Trim tabs integrated into the hull are standard equipment. In keeping with its serious fishing intent, there is no carpet in the cockpit and there’s an auxiliary bracket fitted to cater to the owners’ other passion: lake fishing for trout. A removable platform in the forward cabin provides welcome elevation when standing up in the front hatch to fly-fish. The hardtop upholstery is a little more utilitarian than the Vanquish’s, in keeping with the boat’s intended duties, but padded gunwales and comfortable seats are just as comfortable.
Tristram’s nicely engineered rod racks store rods and reels under the coamings and the rocket launcher offers additional rod storage and somewhere to safely stow the gear when a gamefish is hooked. Gaffs, tail ropes, gloves and other game fishing gear can be stowed in the side pockets or under the seats. Like the Vanquish, there is generous volume inside the seat bases. The upper section of the seat base mouldings hinge forward for unimpeded access to the lined, carpeted stowage beneath.
The carpet can be removed for washing. Tristram Marine offers a refrigerator under the helm seat and a gas cooker under the passenger seat as options.
Overall the relative proportions between cockpit and hardtop/cabin are excellent, which is why the boat looks and feels so well balanced.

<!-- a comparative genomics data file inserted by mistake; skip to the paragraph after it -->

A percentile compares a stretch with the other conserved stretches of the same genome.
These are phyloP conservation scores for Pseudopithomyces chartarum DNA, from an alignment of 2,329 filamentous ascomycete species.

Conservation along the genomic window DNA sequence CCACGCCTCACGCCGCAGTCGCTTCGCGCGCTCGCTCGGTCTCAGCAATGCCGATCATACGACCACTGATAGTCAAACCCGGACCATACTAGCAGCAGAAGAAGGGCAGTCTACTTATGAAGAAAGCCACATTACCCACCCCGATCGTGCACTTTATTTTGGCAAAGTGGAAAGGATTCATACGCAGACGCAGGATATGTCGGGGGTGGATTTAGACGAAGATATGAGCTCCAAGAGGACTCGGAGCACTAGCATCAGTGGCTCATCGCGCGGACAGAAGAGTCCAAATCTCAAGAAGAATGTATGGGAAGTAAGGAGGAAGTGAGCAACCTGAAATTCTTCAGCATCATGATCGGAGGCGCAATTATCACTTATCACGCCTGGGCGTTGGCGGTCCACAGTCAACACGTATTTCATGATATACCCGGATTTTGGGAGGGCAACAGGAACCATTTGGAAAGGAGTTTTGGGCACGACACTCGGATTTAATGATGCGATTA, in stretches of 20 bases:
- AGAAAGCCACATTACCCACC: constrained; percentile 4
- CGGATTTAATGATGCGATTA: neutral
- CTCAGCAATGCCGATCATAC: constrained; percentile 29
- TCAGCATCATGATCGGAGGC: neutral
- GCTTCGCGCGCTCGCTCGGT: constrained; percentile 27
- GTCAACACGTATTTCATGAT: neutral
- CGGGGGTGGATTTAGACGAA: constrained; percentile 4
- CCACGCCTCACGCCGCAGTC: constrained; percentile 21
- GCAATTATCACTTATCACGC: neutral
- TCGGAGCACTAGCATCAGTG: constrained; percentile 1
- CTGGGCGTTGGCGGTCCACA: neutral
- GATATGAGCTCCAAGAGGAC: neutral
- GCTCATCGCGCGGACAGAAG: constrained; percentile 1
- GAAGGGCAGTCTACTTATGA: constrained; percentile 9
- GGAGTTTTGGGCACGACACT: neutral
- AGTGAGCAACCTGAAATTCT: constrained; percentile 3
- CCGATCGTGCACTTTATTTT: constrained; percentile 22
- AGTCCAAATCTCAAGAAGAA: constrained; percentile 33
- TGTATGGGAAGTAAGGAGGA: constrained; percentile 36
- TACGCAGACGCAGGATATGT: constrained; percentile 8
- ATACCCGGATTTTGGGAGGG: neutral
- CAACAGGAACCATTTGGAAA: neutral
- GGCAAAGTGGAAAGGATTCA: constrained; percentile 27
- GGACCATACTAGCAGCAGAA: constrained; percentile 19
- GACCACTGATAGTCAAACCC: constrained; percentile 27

The bait station is a good size, as is the moulded, curved transom locker which houses the 701 Offshore’s twin batteries, isolation switches and the bilge pump with plenty of space left over. There are additional lockers across the transom at floor level and under the helm and passenger seat footrests. The hatch in the floor between the seats provides access to the 250-litre aluminium fuel tank and fittings.
Tristram has dispensed with transom corner seating to maximise usable cockpit space. There’s LED strip-lighting under the coamings and pelmet strip lighting inside the lined hardtop is a factory option.
The drop-in tuna tubes are works of art. They fit snugly inside the plumbed transom locker, both use the same pump.
We joined the Tristram 701 Offshore at Kawau Island in the aftermath of a big blow so there was quite a bit of swell rolling in from the east. In the conditions the Tristram seemed in its element, cleanly breasting the wave crests and blasting into the troughs. The 200hp Yamaha was fitted with an 18-inch propeller. At full throttle we managed 5200rpm, which gave us 37.3 knots with two people onboard, but the 4.2-litre, six-cylinder should top out at 5500-6000rpm, so a 17-inch pitch propeller would produce another knot or two in boatspeed.